Research shows a number of conditions that can drive women entrepreneurs into this disorder. They range from recurrence of mood swings, acute anxiety and related disorders, persistent eating disorders, stress and heightened occurrence of Post-Traumatic Stress Disorder (PSD)

This disorder can be accelerated in women more than in men because ladies have biological, psychological and social differences that hinder them from initiating a help-seeking pattern or program.

Stress, low self-esteem, fatigue and loneliness adversely affect women and increase their vulnerability to substance use disorder.

The common and seemingly harmless substances pose the biggest threat of abuse and consequently lead to SUD risk. They include stimulants, painkillers, sleep inducing pills, and sleep relieving drugs.

Treatment challenges faced by women entrepreneurs.

Fear of stigma

People battling drug and substance addiction have suffered stigmatization for a long time. This not only derails them from their recovery path, but also demoralizes the addicted lot, and dissuades them from seeking counseling. They are viewed as persons who are not even responsible for their own health. They thus wish to hide their problem than expose it to the public and receive admonishing from the public.

Lack of support.

Women entrepreneurs need support, both financial and emotional during this period. However, most people may choose to look the other way, and deny them the financial support they so much need. Emotional support from their families is important too, and its lack thereof may drive these women back to their addictions again.


Being in denial is perfectly normal especially if you are battling addiction. However, acknowledgement is good as it gives you a starting point and knowing that you indeed have a problem that needs a solution. It poses a challenge to these successful business women to accept that despite all their success, an addiction crawled in, colonized them and now they need liberation.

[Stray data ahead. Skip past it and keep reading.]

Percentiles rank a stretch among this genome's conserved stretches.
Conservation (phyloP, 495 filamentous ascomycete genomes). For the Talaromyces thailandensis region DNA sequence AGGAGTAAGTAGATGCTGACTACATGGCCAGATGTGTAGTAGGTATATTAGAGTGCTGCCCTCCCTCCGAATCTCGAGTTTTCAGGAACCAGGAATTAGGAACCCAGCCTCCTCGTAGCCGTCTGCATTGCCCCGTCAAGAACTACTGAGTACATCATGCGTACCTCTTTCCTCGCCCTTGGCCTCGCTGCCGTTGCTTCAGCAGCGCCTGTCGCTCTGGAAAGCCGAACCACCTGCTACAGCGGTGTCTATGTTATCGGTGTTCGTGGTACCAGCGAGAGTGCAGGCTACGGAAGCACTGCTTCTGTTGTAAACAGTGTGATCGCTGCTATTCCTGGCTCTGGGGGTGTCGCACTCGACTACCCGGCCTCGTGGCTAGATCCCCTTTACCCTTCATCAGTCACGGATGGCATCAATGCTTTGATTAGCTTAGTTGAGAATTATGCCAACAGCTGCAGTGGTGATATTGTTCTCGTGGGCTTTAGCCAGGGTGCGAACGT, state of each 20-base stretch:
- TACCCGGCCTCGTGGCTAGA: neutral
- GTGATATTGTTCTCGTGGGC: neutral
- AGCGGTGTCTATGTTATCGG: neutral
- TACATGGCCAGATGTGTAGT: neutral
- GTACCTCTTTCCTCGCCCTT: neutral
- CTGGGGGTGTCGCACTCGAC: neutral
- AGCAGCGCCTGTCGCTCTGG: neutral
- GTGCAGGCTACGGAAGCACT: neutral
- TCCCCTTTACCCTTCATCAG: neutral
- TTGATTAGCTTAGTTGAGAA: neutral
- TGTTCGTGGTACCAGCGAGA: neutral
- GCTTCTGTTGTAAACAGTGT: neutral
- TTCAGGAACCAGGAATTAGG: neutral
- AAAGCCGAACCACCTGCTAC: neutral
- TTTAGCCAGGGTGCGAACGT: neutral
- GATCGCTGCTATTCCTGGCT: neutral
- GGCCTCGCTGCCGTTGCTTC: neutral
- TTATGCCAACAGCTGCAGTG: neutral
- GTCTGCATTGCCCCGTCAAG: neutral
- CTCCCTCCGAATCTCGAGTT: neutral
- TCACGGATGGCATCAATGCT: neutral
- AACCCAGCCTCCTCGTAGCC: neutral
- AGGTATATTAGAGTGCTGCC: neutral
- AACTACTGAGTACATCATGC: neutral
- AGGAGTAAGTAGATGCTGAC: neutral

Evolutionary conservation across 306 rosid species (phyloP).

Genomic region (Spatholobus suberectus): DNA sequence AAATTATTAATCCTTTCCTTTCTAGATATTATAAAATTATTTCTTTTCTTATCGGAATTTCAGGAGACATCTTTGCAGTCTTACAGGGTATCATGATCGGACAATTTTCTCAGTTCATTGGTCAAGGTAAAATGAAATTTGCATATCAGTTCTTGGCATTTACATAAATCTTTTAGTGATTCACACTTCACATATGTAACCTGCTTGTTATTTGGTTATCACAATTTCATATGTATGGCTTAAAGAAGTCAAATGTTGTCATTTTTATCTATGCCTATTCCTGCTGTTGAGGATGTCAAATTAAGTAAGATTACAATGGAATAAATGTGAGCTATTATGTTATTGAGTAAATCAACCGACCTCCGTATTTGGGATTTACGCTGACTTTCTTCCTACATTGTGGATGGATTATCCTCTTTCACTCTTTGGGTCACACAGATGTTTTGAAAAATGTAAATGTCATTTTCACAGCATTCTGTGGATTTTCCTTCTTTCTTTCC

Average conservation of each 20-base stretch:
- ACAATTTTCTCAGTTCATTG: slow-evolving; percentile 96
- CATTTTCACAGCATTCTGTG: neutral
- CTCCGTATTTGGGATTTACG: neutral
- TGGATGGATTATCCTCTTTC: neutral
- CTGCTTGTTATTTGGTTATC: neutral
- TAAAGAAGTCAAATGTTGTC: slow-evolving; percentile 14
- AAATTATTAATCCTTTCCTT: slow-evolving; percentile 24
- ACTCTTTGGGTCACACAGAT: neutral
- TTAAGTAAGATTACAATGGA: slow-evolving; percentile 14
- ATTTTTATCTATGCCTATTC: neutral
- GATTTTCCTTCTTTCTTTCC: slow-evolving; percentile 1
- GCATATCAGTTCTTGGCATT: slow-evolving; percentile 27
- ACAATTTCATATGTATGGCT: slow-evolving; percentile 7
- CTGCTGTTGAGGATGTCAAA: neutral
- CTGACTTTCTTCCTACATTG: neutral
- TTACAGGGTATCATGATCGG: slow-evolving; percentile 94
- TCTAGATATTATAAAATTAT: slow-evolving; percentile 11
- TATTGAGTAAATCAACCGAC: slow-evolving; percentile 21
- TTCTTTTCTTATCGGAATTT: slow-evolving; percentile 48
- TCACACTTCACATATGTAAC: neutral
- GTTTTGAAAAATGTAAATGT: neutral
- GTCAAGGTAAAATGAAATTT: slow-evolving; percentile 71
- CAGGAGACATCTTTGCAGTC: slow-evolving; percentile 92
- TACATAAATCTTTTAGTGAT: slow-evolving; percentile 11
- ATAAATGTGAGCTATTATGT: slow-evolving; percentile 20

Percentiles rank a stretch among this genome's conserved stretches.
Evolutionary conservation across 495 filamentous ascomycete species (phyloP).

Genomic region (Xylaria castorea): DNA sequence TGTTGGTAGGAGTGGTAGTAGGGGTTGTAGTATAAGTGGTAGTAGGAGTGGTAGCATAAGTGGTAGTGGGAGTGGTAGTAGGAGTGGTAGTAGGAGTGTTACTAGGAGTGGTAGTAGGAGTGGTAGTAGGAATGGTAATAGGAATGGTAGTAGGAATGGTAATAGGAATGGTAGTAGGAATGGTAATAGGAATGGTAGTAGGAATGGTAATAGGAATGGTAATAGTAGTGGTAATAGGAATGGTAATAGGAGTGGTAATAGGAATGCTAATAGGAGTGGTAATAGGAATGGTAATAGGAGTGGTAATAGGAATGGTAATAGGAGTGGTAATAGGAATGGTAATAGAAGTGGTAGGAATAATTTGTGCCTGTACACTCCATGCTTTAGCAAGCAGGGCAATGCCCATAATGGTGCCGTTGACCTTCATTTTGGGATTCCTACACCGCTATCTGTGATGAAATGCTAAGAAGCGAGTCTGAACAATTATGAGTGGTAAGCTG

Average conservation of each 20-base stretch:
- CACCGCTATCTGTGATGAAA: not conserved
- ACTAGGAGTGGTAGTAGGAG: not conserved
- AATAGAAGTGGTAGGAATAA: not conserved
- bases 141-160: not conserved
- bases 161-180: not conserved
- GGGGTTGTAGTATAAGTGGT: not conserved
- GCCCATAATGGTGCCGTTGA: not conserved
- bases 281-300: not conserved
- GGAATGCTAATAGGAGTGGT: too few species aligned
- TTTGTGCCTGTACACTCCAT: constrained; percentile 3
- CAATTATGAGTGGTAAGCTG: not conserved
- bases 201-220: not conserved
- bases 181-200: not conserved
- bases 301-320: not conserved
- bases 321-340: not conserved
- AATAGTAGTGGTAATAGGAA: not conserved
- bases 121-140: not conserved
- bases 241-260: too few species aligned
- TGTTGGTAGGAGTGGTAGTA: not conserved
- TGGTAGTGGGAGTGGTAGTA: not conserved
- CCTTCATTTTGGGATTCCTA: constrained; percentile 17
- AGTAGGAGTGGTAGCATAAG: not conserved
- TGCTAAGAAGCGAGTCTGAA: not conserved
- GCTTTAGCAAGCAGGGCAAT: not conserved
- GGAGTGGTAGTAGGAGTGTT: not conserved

Medication avenues


This is the foremost treatment step, which includes flushing out the addictive substance from your system and restraining negative withdrawal responses.

Behavioral treatment and counseling.

This medication step comes in after detoxification. This treatment can be carried out at your premise or at the counselor’s venue. It is tweaked to suit your exact needs and help you psychologically heal, and amass enough will to overcome the setback.

Rehabilitation programs

These programs help drug and substance victims contain the disorders, and ensure they guide them to full recovery and total abstinence of the substances. They offer shelter and prescribed therapeutic medication.

Self-improvement Group

These are gatherings which a recovering person meets same people, battling addictions or recovering, and they share their experiences and steps they are taking to recover fully.

Medicinal drugs

A proper prescription can help you recover from SUD. This is a sure way to effectively boot withdrawal symptoms.

Successful and entrepreneurial women face their fare share of challenges from their business ventures and immediate families, but Substance Use disorder beats them all. If not well handled, these disorders can even bring down the whole business you worked so hard to launch and run. However, fret not, for you can easily get help from The Ho Tai Way – Recovery for Women. This facility provides an individualized program which is specially customized to embrace adult professionals. Feel free to call for inquiries and refer your friends, colleagues and family members who need help.


Melissa O. (2019, May15th). “Substance Use Disorders among Female Entrepreneurs” ‘’

Marvin Dumont (2016, October 18th). “The Real Risk of Entrepreneurial Strengths Becoming Addictive Weaknesses”. ‘’

Tim Askew (2017, October 2nd). “Entrepreneurship as Precursor to Addiction”. ‘’Hayley

Krischer (2018, August 20th). “How Heroin Came for Middle-Class Moms”.


Rakesh Lal (2015 Jul 5th). “Substance use in women: Current status and future directions”. ‘’

Kathleen McShane. (2018, October 25th). “Supporting Women’s Entrepreneurship is now more important than ever”. ‘’